Archives for January 2017

January 31, 2017 - Comments Off on Harassment as a Legal Concept in Cyber Law

Harassment as a Legal Concept in Cyber Law


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Harassment as a legal concept finds its origins in, and is deeply embedded in, the context of the workplace. This is not to say that harassment only takes place in those spaces, but simply because the concept was first articulated legally in the context of workplace discrimination and is thus finds its first formal articulation in the Protection against Harassment of Women at Workplace Act, 2010. This conception of harassment takes it as a form of sex discrimination. There are other articulations of harassment as well, such as a breach of privacy or an affront of dignity.

Harassment, unfortunately, is a fact of life for many women in spaces other than the place of work. Most public spaces are hostile environments for women. It is for this reason that street harassment is also criminalised under section 509 the PPC in Pakistan. It comes as no surprise that cyber spaces are no different when it comes to the experience of women and minorities. Out of the 3027 cybercrime cases reported to the FIA during August 2014- August 2015, 45% involved electronic violence against women (e-VAW).


Given the relative newness of online spaces and platforms, and their ever-evolving nature, cyber harassment as a concept has not been as well defined as its other counterparts in other spaces. Prior to the passing of the cybercrime bill, much of the anti-harassment work was being done by section 36 of the Electronic Transactions Ordinance, 2002 (ETO) relating to privacy of information. Privacy is an interesting jurisprudential lens to view anti-harassment legislation through. This currently is the approach taken in US jurisprudence through the developing field of the right to sexual privacy. However in order for cyber harassment to be effectively tackled through this legal paradigm, there needs to be developed jurisprudence around the right to privacy.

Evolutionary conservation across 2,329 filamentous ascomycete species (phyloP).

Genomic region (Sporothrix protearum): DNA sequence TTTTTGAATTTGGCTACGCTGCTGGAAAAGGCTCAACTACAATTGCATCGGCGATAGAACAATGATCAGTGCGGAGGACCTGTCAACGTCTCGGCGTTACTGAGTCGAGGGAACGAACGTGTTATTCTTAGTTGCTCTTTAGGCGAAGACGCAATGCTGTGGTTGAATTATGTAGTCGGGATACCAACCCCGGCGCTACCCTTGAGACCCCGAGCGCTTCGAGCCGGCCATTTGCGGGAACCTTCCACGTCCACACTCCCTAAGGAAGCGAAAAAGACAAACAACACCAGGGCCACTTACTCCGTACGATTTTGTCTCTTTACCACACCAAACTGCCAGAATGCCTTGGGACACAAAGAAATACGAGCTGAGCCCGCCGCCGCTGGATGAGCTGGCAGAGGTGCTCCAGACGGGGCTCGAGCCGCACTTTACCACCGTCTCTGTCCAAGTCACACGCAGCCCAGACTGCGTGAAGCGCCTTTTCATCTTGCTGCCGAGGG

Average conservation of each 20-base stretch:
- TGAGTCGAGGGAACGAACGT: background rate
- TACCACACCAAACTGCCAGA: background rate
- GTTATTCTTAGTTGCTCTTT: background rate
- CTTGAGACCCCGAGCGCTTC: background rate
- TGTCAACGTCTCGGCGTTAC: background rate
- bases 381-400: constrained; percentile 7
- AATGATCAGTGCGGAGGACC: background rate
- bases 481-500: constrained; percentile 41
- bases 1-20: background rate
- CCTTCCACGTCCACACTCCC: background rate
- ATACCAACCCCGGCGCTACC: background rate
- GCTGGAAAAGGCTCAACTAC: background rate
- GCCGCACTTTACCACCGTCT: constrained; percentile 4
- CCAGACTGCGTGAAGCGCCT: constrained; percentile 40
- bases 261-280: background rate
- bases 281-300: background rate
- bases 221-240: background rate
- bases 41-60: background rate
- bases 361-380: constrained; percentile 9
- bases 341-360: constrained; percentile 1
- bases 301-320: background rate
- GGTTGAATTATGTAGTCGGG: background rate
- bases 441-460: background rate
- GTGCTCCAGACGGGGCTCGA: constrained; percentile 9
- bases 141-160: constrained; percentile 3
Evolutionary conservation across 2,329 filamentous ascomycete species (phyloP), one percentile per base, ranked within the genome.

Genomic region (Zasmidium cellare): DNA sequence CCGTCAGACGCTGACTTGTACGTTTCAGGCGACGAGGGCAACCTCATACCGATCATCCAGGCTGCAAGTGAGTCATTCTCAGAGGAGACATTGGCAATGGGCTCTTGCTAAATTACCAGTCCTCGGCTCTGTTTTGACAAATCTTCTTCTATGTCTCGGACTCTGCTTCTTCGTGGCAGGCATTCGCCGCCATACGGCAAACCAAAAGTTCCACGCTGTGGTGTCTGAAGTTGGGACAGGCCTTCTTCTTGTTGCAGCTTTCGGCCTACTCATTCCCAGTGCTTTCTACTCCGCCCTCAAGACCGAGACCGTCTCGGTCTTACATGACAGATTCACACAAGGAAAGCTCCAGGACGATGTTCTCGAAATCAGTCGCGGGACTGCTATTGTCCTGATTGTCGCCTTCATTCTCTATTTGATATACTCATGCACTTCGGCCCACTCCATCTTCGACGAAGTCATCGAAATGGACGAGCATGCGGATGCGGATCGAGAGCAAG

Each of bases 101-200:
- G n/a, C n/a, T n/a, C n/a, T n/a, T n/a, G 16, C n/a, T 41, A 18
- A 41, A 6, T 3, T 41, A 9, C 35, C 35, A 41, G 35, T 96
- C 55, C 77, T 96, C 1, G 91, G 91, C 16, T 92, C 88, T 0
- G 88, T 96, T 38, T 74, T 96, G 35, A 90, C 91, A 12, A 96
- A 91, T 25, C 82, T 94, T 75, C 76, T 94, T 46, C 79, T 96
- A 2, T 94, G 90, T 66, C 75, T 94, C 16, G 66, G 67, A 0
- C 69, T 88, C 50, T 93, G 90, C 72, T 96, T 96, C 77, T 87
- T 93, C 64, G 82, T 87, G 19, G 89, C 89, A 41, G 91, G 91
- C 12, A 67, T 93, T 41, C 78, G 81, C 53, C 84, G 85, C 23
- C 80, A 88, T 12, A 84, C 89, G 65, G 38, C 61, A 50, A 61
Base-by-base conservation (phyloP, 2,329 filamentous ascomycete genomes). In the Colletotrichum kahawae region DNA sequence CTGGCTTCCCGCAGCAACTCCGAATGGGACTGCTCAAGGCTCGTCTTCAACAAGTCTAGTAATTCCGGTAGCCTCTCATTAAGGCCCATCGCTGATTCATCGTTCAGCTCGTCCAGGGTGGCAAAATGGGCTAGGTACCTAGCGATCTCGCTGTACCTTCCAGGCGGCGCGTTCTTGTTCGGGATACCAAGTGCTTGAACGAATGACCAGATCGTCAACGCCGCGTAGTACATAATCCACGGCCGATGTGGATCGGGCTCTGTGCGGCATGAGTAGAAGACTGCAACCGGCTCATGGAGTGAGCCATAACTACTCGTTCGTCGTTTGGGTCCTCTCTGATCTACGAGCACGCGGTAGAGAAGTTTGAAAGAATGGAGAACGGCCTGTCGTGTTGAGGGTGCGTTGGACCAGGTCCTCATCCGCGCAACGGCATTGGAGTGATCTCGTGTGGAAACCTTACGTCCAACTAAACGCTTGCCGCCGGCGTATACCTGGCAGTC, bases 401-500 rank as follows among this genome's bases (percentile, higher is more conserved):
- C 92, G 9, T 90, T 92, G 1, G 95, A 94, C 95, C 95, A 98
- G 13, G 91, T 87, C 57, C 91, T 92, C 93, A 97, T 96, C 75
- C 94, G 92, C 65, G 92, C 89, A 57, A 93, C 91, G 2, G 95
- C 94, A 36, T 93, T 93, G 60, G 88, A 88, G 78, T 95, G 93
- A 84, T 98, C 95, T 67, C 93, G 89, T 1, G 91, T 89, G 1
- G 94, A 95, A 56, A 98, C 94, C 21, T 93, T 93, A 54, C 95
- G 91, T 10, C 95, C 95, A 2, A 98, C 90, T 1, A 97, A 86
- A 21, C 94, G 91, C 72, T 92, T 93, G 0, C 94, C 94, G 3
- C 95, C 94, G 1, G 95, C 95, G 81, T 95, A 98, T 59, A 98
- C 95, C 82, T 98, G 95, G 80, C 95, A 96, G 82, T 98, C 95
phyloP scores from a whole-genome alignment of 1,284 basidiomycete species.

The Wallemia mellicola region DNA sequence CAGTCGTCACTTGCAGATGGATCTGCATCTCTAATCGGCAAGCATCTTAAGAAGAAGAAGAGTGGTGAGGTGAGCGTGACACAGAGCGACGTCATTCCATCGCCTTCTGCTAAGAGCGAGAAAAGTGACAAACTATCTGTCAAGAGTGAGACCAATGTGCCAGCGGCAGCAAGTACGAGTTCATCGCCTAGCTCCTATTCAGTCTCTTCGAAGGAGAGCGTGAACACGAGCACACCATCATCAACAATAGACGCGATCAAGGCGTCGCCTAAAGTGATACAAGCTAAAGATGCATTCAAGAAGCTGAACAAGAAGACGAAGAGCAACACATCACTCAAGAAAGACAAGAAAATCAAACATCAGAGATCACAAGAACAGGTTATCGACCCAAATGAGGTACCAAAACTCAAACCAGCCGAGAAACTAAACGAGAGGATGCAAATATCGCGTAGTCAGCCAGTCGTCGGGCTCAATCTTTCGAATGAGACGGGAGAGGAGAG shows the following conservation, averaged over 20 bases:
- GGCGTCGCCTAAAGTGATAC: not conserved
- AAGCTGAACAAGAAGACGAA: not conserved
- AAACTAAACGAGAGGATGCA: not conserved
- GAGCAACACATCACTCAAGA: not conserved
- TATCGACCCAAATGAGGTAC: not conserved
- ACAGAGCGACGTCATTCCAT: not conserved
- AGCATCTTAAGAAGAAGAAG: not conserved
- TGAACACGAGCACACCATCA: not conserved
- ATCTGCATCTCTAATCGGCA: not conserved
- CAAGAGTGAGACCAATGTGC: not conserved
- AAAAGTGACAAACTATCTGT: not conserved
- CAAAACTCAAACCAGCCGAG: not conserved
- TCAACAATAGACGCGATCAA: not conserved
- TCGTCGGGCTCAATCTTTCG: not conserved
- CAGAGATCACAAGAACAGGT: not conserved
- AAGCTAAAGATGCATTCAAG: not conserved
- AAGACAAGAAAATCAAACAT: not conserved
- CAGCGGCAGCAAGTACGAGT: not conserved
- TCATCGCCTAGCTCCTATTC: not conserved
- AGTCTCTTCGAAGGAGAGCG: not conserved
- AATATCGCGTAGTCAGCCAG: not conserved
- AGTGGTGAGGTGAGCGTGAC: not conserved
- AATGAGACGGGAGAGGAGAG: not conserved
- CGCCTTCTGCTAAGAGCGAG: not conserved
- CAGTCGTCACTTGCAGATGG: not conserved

Under the Prevention of Electronic Crimes Act 2015 (PECA, or the Cybercrime Act), section 21 (offences against modesty of a natural person or minor) and section 24 (cyber stalking) deal with the issue of online harassment. These laws, while a step in the right direction towards talking online violence seriously, are both overboard in their reach and inadequate in effectively tackling harassment in online spaces when taken at face value.